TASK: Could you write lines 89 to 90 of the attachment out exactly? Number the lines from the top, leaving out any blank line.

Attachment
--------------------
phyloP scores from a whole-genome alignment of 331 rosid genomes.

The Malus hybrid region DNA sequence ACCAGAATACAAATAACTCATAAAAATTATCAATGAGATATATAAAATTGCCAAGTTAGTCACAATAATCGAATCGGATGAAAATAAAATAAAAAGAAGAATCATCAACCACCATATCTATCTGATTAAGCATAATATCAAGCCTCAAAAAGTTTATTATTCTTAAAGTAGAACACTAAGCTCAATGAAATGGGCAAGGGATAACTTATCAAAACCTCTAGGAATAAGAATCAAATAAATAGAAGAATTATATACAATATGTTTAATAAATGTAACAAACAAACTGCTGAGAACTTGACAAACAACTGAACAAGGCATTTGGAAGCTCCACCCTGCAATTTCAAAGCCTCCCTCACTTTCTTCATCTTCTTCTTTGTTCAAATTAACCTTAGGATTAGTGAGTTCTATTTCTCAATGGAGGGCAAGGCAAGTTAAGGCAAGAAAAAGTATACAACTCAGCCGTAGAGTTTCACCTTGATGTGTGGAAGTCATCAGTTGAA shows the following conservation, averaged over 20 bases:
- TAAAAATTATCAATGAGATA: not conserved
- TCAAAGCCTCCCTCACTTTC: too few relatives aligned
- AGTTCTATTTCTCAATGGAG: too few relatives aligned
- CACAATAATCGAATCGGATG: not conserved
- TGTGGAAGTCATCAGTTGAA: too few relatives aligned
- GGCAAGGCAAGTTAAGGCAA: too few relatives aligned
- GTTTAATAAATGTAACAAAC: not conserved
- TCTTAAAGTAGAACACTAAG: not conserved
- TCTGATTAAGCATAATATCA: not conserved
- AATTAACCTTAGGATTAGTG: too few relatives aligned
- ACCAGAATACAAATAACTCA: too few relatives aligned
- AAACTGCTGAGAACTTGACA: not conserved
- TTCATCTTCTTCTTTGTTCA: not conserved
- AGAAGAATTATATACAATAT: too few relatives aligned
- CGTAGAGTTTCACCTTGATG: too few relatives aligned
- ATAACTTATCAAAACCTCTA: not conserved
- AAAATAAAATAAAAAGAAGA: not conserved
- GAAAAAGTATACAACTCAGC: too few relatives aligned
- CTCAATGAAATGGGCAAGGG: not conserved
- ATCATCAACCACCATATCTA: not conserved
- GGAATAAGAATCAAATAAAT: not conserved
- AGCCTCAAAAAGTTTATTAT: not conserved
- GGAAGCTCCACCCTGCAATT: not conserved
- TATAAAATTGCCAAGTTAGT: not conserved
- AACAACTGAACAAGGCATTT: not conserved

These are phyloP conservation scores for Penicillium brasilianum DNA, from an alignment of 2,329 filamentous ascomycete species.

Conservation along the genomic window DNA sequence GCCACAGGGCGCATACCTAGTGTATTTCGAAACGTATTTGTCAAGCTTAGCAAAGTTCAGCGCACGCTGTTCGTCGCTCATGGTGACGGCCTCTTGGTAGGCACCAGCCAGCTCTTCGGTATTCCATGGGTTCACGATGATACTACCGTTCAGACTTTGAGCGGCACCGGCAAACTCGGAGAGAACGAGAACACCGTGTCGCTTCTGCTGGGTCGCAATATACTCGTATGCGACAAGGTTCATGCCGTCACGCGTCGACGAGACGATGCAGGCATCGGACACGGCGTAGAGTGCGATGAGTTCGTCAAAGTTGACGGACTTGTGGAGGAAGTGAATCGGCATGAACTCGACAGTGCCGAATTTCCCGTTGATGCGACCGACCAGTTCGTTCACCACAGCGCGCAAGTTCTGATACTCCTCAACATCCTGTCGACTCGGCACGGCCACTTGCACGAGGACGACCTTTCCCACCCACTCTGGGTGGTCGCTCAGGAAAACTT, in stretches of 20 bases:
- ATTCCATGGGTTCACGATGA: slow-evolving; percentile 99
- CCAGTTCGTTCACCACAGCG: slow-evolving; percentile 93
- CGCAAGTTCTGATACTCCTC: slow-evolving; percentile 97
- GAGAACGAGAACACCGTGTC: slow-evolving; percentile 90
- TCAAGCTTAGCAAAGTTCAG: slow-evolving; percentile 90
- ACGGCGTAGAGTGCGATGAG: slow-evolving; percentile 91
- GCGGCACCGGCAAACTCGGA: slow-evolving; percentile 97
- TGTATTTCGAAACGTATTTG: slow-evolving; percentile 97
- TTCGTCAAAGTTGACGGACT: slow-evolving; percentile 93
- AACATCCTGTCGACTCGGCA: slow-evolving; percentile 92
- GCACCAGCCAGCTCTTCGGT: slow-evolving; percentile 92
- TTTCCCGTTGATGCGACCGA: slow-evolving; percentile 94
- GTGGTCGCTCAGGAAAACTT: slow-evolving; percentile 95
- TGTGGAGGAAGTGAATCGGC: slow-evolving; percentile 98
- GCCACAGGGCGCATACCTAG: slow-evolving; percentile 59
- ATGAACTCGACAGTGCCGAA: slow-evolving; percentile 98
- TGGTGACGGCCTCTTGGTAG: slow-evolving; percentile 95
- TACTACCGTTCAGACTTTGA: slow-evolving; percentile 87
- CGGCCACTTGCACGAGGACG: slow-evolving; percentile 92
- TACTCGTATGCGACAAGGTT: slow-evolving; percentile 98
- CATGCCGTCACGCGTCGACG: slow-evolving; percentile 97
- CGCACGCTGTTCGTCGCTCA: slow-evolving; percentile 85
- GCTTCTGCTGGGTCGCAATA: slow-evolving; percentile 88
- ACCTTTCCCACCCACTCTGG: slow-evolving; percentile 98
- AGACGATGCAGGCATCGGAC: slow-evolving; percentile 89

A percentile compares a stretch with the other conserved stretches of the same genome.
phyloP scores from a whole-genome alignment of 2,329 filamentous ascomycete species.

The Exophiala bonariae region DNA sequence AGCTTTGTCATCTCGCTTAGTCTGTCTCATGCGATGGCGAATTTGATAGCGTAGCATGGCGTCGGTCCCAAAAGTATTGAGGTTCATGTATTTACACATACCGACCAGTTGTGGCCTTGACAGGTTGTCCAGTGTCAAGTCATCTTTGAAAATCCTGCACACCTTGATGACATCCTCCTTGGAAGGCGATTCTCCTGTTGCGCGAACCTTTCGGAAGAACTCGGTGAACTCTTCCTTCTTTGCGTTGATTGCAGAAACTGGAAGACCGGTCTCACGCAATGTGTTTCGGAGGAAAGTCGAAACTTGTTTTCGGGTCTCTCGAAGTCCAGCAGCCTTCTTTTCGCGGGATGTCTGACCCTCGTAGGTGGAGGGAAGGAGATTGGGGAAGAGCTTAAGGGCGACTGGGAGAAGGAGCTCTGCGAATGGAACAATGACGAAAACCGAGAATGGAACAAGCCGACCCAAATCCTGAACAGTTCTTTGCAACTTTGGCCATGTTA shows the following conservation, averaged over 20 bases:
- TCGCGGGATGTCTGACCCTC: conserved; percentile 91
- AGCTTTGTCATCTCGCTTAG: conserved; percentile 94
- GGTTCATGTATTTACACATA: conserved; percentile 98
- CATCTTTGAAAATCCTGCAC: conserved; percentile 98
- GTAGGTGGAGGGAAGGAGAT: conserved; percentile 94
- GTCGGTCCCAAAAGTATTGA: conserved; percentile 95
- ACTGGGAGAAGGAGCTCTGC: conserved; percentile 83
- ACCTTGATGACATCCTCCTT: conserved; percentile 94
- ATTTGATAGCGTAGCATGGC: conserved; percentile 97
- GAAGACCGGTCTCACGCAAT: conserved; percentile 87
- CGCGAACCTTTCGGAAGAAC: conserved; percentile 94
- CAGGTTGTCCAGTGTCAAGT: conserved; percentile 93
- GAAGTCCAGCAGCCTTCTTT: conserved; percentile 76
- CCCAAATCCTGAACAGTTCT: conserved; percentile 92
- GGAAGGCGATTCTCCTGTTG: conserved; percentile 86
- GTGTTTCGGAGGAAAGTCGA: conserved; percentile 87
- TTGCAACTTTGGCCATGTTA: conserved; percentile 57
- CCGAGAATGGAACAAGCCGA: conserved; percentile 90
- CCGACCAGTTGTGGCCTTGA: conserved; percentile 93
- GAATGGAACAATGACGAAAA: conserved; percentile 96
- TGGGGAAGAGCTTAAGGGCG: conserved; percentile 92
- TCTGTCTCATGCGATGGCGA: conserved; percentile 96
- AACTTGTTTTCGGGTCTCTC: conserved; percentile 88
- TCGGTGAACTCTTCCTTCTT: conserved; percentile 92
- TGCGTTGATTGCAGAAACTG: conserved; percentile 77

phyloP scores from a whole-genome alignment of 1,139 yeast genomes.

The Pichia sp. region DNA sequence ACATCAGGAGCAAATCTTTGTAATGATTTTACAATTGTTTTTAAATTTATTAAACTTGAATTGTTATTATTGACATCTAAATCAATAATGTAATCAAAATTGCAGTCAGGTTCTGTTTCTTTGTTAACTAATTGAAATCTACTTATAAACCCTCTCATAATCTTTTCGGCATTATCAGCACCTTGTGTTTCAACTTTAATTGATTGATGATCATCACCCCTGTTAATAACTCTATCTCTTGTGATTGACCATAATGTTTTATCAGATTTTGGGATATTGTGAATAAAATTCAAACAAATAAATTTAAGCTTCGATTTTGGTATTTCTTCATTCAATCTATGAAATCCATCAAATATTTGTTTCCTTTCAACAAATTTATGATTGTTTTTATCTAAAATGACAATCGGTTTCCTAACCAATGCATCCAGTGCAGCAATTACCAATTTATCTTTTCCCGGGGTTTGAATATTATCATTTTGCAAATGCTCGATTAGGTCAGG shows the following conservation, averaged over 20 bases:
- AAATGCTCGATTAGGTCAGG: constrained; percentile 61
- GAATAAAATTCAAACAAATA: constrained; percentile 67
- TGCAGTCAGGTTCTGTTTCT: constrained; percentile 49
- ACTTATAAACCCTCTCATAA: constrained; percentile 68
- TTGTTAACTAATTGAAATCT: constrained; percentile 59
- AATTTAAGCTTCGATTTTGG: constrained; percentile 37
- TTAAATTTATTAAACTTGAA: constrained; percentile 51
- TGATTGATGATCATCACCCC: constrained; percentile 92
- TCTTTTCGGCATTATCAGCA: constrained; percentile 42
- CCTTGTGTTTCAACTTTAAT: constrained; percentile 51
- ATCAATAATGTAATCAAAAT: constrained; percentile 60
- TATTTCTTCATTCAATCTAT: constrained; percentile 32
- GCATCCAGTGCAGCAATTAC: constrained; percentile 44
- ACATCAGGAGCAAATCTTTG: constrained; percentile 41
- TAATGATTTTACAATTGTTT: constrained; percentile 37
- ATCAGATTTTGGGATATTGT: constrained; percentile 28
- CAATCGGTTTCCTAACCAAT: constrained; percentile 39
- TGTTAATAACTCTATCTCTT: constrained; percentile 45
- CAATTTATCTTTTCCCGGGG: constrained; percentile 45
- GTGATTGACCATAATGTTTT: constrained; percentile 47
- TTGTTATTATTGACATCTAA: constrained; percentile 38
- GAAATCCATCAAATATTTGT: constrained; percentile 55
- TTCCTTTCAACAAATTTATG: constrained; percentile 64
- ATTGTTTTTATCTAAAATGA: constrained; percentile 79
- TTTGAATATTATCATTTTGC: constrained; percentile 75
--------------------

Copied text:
- TTGTTAACTAATTGAAATCT: constrained; percentile 59
- AATTTAAGCTTCGATTTTGG: constrained; percentile 37